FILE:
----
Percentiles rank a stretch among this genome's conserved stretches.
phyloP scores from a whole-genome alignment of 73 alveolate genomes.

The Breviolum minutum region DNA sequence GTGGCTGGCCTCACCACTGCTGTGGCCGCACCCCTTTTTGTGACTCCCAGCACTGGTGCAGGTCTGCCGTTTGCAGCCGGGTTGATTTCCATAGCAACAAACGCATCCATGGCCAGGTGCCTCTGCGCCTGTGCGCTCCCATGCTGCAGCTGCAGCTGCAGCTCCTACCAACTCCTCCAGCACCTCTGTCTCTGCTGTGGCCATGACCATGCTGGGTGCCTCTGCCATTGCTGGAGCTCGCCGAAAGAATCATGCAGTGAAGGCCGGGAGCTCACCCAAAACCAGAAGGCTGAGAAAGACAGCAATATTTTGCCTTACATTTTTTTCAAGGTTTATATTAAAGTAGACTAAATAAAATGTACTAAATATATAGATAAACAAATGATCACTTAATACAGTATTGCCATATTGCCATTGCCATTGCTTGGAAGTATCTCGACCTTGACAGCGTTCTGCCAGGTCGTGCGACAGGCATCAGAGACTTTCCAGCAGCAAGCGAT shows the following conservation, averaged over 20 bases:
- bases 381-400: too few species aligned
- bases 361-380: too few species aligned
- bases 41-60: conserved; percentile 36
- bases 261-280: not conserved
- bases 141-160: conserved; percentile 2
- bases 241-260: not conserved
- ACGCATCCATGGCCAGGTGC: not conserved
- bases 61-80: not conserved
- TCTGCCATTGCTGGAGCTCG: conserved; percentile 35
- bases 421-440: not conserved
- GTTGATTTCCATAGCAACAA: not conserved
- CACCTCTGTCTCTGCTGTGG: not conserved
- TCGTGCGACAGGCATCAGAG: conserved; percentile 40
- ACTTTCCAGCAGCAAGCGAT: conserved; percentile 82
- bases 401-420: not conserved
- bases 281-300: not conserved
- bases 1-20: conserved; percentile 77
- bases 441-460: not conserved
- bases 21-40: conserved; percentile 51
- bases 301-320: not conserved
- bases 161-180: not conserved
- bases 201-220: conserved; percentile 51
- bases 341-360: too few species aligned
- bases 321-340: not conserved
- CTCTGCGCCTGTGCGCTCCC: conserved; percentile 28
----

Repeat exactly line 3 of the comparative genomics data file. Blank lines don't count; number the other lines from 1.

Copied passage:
The Breviolum minutum region DNA sequence GTGGCTGGCCTCACCACTGCTGTGGCCGCACCCCTTTTTGTGACTCCCAGCACTGGTGCAGGTCTGCCGTTTGCAGCCGGGTTGATTTCCATAGCAACAAACGCATCCATGGCCAGGTGCCTCTGCGCCTGTGCGCTCCCATGCTGCAGCTGCAGCTGCAGCTCCTACCAACTCCTCCAGCACCTCTGTCTCTGCTGTGGCCATGACCATGCTGGGTGCCTCTGCCATTGCTGGAGCTCGCCGAAAGAATCATGCAGTGAAGGCCGGGAGCTCACCCAAAACCAGAAGGCTGAGAAAGACAGCAATATTTTGCCTTACATTTTTTTCAAGGTTTATATTAAAGTAGACTAAATAAAATGTACTAAATATATAGATAAACAAATGATCACTTAATACAGTATTGCCATATTGCCATTGCCATTGCTTGGAAGTATCTCGACCTTGACAGCGTTCTGCCAGGTCGTGCGACAGGCATCAGAGACTTTCCAGCAGCAAGCGAT shows the following conservation, averaged over 20 bases: